We can learn how to do something; we can condition ourselves to be able to consistently and repeatedly do something; and when we are then asked to go out and perform that something, we are then subjecting our ability and consistency to that thing called … Performance. We may have reached Unconscious Competence on the Learning Curve, we may have reached a good level of fitness or consistency on the Conditioning Curve – and now we are on a Curve of a very different kind!
When I work with clients on their Performance, in an ideal world we would pay no attention to Learning or Conditioning. We look, instead, at the Relationship with our Thinking, and how that affects our Equilibrium and our Temperament. This in turn affects our ability to manage our Concentration (our Attention and Focus), and our Decision Making. All these, conclusively, become synthesized into something we might label as Experience.
Experience is a construct that becomes more tangible the better we use it. In that regard, it is very much like Confidence – which also becomes more
tangible the better we use it. Neither of these two constructs can be bought over the counter, or put in a wheelbarrow.
When looking at our Performance Curve for any particular thing we will notice that it fluctuates. Performances fluctuate.
The curve does have a bottom line – and the over-riding factor that plays into that base or ground-level of performance is our level of applied Experience. This is the tangibility I talked about just now, when we use our Experience well. Some people might even describe this by saying – “We are Learning from Experience.”  We know, equally well, that if we do not learn from our Experiences, then our Performances will never get better – or we will never raise our level of consistency in performance.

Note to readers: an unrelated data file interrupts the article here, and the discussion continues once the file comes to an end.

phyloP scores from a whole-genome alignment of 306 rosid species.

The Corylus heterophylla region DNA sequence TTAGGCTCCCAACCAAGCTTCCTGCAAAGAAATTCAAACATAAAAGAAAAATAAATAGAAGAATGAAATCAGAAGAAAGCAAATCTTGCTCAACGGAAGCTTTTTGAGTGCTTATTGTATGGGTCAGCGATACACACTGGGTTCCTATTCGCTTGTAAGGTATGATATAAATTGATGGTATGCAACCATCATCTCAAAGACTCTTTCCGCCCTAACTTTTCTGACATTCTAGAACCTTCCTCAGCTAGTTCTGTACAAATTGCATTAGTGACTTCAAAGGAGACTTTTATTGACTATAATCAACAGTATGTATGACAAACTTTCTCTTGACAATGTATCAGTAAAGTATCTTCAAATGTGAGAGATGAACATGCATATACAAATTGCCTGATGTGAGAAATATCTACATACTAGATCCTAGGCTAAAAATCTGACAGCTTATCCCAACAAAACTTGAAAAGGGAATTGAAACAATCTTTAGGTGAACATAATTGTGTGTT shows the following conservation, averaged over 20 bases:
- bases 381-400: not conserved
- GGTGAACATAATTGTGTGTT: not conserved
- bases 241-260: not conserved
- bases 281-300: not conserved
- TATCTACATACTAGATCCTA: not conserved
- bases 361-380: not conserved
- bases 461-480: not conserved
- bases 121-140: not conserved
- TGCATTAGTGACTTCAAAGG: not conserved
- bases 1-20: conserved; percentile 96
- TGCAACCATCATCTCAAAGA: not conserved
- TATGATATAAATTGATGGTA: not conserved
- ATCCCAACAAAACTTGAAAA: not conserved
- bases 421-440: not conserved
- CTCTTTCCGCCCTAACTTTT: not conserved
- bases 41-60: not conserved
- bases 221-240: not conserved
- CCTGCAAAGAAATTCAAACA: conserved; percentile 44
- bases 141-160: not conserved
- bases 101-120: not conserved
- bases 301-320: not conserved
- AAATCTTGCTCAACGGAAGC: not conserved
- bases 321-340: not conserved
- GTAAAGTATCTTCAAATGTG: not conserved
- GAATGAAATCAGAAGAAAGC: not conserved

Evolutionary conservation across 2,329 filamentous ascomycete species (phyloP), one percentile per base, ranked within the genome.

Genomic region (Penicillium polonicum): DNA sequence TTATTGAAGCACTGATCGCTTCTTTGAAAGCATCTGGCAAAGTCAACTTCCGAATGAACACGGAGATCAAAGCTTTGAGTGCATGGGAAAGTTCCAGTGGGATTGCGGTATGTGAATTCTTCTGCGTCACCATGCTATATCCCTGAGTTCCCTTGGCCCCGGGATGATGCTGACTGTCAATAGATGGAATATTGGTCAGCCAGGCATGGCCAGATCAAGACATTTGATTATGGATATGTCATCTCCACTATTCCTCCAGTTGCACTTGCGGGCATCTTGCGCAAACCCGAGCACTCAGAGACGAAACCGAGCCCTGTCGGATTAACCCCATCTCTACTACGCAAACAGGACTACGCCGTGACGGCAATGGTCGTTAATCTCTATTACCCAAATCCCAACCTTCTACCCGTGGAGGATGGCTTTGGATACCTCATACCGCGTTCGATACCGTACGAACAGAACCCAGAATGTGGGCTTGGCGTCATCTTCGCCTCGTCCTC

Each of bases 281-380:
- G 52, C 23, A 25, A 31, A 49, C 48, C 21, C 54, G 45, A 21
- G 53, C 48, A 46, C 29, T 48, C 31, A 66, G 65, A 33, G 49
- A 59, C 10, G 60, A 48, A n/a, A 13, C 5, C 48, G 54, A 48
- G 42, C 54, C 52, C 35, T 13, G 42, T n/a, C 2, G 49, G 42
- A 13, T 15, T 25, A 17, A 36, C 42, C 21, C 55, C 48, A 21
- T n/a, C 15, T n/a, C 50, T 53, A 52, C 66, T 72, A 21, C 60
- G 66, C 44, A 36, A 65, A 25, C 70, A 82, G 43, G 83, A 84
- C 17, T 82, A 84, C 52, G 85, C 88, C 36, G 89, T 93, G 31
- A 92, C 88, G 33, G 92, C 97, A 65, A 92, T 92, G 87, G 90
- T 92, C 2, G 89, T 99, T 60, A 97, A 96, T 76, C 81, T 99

How do we Learn from Experience?
Good question!
However, we need to be aware that now we have left the Performance Curve behind, and are back on a Learning Curve!
We know that Experience is a construct made from a synthesis of our Thought Relationship, Equilibrium, Temperament, Concentration and Decision Making. And we will have a Curve that depicts how we are Learning from Experience.
We will LEARN from our every Experience from every Performance, by examining just and only those aforementioned 5 things! Our Thought Relationship, Equilibrium, Temperament, Concentration and Decision Making.
In fact, the more Grounded and Objective we are, the more we understand that the primary element (our Relationship with our Thinking) will provide all the answers for increasing our Learning From Experience.
So how does the baby learning to walk learn from experience – for he or she learns very well – AND – very fast! Well, in terms of synthesizing Experience, baby is not weighed down with a relationship with his or her thinking, and temperament also plays little part in proceedings. Baby is in a state of Equilibrium of Performance, is concentrating and is acting intuitively; baby is awakening to something it intuitively knows how to do though has not yet got an awareness of. Baby is gaining that awareness through Experience – which is PURE Learning.
We learn from experience by gaining an awareness that leads us to understanding.
So, the next time you hear yourself – or someone else – use The Learning Curve as a label, check WHICH curve is actually being talked about!

For in my coaching experience, once we differentiate between Learning, Conditioning and Performance, then we can really start to get very much better at ALL THREE – by making sure that we are not trying to Multi-Attend all three at once.